[Transcript] – The Only Skill That Matters: The Proven Methodology to Read Faster, Remember More, and Become a SuperLearner.

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Transcripts

From podcast: https://bengreenfieldfitness.com/podcast/brain-podcasts/quick-learning/

[00:00:00] Introduction

[00:01:08] Podcast Sponsors

[00:05:59] Guest Introduction

[00:10:28] Effects Of Coronavirus To Jonathan's Quality Of Life And Productivity

[00:13:14] The Ideal Quick Learning Model

[00:20:59] Daily Routines, Biohacks, And Wearables

[00:30:44] Podcast Sponsors

[00:34:05] cont. Daily Routines, Biohacks, And Wearables

[00:39:37] Nootropics And Smart Drugs For Enhancing Cognitive Performance

[00:44:44] What “The Only Skill That Matters” Is

[00:51:48] How To Become A “Superlearner”

[00:56:56] How To Use Visualization In Your Learning

[01:01:15] What Jonathan Is Learning At The Time Of The Recording, And How

[01:04:02] Hours of Learning Each Day

[01:06:14] The Readwise App

[01:10:18] Closing the Podcast

[01:11:28] End of Podcast

Ben:  On this episode of the Ben Greenfield Fitness Podcast.

Jonathan:  The illiterate of the 21st century will not be those who cannot read and write but those who cannot learn, unlearn, and relearn. Time and time again, not only have I learned, but also my students have learned and demonstrated that if you can learn, you can kind of skate to wherever you want to go. We're not retiring at 60, we're going on, or hoping to. So, if every five years, your knowledge becomes obsolete, that is 10 times you need to reinvent yourself. That's crazy.

Ben:  Health, performance, nutrition, longevity, ancestral living, biohacking, and much more. My name is Ben Greenfield. Welcome to the show.

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Well, folks, it's no secret that we live in changing times, not just because of, at the time this podcast is being recorded, a little bit of a pandemic going on. But also, we live in changing times because over the next decade, knowledge workers on our planet are going to change a lot. My guest on today's podcast thinks that every knowledge worker is going to become either invaluable or obsolete in pretty much any industry. So, he wrote this book called “The Only Skill That Matters” because he wanted to answer questions like how we can possibly hope to keep up with these emerging technologies, and how can we learn and unlearn and relearn fast enough to stay relevant in the world to come, and how can we adapt and respond to things like worldwide pandemics or the replacement of jobs by automation or artificial intelligence.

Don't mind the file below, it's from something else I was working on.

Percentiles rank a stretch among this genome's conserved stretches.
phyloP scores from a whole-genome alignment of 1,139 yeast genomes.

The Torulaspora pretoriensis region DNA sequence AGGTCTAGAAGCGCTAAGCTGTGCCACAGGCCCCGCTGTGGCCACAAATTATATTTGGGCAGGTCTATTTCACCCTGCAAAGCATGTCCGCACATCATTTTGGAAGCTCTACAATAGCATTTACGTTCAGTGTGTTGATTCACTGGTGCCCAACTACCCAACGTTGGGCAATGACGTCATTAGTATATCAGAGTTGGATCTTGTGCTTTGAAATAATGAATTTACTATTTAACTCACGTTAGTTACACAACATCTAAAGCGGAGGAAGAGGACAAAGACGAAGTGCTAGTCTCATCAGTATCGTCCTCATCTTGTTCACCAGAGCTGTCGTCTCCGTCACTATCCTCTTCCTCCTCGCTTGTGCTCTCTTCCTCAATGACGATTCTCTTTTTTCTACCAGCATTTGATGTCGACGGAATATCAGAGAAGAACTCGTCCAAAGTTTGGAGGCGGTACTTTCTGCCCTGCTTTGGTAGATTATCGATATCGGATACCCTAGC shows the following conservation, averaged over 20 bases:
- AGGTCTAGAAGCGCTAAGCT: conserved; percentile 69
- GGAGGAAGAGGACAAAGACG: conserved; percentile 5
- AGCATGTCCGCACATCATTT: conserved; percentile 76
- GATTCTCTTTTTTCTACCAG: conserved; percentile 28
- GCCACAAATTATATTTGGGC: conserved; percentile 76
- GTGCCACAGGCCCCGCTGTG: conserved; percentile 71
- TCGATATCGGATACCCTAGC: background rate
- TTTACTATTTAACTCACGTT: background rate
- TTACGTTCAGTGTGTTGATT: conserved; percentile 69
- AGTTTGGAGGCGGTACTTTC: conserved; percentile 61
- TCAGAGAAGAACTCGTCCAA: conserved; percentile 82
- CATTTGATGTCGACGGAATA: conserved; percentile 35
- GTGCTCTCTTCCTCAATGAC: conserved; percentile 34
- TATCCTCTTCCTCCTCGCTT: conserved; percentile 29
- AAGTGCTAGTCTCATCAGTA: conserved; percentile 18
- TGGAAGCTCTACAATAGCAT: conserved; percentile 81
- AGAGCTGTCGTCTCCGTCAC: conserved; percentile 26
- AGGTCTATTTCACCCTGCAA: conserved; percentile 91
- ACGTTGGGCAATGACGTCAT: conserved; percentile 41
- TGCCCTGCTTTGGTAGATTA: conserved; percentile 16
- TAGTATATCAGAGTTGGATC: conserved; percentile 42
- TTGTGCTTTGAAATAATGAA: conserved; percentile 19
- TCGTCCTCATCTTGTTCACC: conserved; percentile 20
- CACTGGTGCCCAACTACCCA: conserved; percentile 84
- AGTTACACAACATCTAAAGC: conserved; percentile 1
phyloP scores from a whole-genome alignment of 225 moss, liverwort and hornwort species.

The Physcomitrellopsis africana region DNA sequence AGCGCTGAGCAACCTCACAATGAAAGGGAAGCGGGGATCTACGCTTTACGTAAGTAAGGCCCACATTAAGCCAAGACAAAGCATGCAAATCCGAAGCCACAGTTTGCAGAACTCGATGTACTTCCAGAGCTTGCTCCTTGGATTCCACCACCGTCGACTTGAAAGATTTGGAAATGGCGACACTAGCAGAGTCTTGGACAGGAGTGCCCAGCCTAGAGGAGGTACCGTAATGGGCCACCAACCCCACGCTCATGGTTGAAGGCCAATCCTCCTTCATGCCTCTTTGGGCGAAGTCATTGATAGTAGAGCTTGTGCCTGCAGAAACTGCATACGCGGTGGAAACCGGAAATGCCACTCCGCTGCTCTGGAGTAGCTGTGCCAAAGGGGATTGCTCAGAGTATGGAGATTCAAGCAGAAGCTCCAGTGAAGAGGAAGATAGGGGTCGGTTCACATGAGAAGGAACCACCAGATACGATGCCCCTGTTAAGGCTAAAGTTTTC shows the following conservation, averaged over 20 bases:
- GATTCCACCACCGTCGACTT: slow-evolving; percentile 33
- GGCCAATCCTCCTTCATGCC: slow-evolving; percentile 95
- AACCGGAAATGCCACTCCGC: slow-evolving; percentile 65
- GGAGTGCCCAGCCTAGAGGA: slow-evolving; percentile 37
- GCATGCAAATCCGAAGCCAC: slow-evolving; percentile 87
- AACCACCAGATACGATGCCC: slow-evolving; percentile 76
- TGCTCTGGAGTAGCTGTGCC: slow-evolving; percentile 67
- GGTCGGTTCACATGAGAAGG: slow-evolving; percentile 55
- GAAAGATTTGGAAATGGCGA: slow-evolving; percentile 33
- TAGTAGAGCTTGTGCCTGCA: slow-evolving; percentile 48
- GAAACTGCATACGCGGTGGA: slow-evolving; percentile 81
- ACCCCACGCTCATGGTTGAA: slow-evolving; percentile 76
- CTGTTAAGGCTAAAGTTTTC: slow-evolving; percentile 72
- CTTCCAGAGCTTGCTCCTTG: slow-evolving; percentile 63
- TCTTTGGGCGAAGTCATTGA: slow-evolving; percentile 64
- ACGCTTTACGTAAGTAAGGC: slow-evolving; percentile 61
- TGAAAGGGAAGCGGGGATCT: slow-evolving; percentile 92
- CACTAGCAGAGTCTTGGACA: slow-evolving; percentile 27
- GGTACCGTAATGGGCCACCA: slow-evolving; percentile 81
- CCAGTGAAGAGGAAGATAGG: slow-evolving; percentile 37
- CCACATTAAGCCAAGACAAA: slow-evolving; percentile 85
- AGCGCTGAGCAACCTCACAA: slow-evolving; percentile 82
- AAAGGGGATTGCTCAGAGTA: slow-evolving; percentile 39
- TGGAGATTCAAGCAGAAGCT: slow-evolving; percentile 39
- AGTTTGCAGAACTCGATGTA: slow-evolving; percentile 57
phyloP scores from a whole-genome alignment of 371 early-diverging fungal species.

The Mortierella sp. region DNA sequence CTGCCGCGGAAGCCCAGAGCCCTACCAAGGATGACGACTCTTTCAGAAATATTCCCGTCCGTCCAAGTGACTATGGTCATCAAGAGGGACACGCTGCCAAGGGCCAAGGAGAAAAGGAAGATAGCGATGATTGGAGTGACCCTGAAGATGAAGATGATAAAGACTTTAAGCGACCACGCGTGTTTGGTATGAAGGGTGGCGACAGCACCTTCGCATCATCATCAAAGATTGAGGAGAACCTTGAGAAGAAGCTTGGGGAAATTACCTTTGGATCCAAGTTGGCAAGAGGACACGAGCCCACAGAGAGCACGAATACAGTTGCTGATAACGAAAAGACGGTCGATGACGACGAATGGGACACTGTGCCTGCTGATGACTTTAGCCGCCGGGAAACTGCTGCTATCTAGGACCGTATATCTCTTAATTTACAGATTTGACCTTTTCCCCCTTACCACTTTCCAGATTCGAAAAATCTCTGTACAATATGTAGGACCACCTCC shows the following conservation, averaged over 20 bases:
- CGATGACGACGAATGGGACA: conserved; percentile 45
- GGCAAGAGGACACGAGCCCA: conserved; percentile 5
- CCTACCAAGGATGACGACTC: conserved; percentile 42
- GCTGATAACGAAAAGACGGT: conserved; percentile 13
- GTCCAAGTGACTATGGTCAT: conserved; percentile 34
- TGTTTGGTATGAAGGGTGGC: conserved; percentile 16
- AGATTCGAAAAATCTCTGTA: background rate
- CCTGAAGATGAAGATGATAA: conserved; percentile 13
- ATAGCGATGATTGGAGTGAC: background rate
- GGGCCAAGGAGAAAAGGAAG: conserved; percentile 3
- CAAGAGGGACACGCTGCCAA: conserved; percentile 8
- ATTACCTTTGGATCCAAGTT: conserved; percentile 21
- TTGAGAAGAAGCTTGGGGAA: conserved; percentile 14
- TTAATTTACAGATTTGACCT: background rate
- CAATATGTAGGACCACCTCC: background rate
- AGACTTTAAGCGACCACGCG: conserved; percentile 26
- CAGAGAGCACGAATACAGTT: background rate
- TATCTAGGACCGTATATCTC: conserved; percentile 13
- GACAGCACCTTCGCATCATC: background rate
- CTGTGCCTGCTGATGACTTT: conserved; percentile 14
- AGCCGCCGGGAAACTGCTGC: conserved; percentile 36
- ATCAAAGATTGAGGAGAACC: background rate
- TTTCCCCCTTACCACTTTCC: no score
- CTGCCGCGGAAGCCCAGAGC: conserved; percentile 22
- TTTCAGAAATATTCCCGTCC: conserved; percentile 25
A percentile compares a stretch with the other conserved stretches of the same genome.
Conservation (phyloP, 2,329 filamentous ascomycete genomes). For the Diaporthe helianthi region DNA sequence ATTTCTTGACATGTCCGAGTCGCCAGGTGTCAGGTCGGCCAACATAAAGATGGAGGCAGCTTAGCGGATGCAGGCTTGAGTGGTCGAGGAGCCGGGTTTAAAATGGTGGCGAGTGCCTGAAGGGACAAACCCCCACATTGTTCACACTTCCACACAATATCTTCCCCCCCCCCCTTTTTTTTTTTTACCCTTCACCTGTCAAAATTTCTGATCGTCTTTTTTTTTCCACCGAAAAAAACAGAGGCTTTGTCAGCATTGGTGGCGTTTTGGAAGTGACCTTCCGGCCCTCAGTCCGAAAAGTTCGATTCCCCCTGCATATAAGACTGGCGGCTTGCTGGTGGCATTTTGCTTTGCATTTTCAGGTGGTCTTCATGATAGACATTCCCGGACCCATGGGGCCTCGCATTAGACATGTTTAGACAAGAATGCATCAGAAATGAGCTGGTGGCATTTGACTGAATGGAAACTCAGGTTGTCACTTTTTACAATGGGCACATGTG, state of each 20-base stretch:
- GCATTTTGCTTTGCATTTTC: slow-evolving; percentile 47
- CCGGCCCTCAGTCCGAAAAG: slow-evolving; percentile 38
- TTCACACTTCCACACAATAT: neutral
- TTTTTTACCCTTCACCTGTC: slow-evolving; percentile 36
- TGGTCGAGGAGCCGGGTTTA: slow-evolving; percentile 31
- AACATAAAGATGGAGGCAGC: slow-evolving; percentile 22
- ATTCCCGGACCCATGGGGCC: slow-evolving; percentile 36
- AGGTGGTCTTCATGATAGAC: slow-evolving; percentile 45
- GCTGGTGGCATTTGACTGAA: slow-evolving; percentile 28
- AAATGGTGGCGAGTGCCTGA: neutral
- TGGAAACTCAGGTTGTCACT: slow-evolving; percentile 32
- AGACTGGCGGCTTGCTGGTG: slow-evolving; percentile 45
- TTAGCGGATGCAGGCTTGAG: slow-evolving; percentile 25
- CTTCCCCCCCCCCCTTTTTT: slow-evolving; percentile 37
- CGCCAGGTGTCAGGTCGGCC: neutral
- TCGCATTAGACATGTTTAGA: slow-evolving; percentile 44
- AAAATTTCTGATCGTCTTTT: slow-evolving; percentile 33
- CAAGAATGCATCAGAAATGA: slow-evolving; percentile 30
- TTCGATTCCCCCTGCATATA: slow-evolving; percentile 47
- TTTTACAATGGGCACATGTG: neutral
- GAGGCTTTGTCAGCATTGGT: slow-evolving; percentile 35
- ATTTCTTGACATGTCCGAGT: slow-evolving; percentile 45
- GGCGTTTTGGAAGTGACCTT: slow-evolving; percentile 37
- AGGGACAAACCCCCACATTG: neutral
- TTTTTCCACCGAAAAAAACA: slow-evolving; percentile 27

And this book is not just a book that teaches you how to make yourself valuable in any career, but it also teaches you how to read faster, how to remember more, how to become a so-called super learner, meaning that you learn memory techniques taught by world record holders and competitive memory athletes, you learn how to double or triple your reading speed, enhance your cognitive performance, improve your focus. There's a lot going on in this title so I had to get Jonathan Levi on the podcast to talk about this book and some of the questions that I had after going through it.

Now, he is a podcaster himself. He has a wonderful podcast called “The SuperHuman Academy Podcast.” He's got a bunch of different programs on super learning, this online training portal called The Superhuman Academy. And what I'm going to do for all of you listening in is I'll link to Jonathan's website, everything he has going on if you want to take a deeper dive into super learning, in the shownotes, which you can find at BenGreenfieldFitness.com/theonlyskill because the name of the book again is called “The Only Skill That Matters.” Jonathan, I didn't even have a chance to tell you this, by the way, but I was so impressed by your book from a learning standpoint that I homeschool my twin boys and I assigned it to them as one of their weekly book report books. And they actually not only absolutely loved it, but they both came to me and told me that it actually was helping them read books a lot faster, which is amazing.

Jonathan:  Oh, wow, man. I'm honored and that's what it's all about, like it's all about empowering people to go out and learn. It's not about just the learning how to learn, it's what are you going to do with this skill that I teach, and that's so cool. That just touches my heart.

Ben:  Yeah, yeah.

Jonathan:  Thank you.

Ben:  And I want to get into what “The Only Skill That Matters” actually is and how you would define that. But before we do, are you in Tel Aviv right now?

Jonathan:  I am, yes.

Ben:  Okay.

Jonathan:  I'm still waiting for that visit from you, by the way.

Ben:  Well, I've been to Tel Aviv twice because I used to go over to Israel and do health blogger tours, like tour health spas and high-end restaurants, and I did the triathlon up in the lawn–what did they call it? They bill it as like the hardest half iron man in the world. I'm forgetting–the Israman, the Israman it's called.

Jonathan:  Yeah. I remember. I remember you telling me about it.

Ben:  Yeah, And I think it's because the Israeli Chamber of Commerce, who was putting together these trips, they thought I was a Jew because my name is Benjamin Greenfield, even though I'm technically not, although genetic testing reveals I am indeed 25% Ashkenazi. I had never advertised that or anything and they brought me over for a while I think under the impression that I was a good little healthy Jewish blogger.

Jonathan:  I actually assumed that you were as well, so.

Ben:  Yeah. No. My grandfather, my grandfather is Jewish, but I'm not biologically Jewish in that respect because my father is adopted. But Tel Aviv was amazing. That's a vibrant city.

Jonathan:  Oh, yeah. Well, not so much right now, but in general, yeah, absolutely.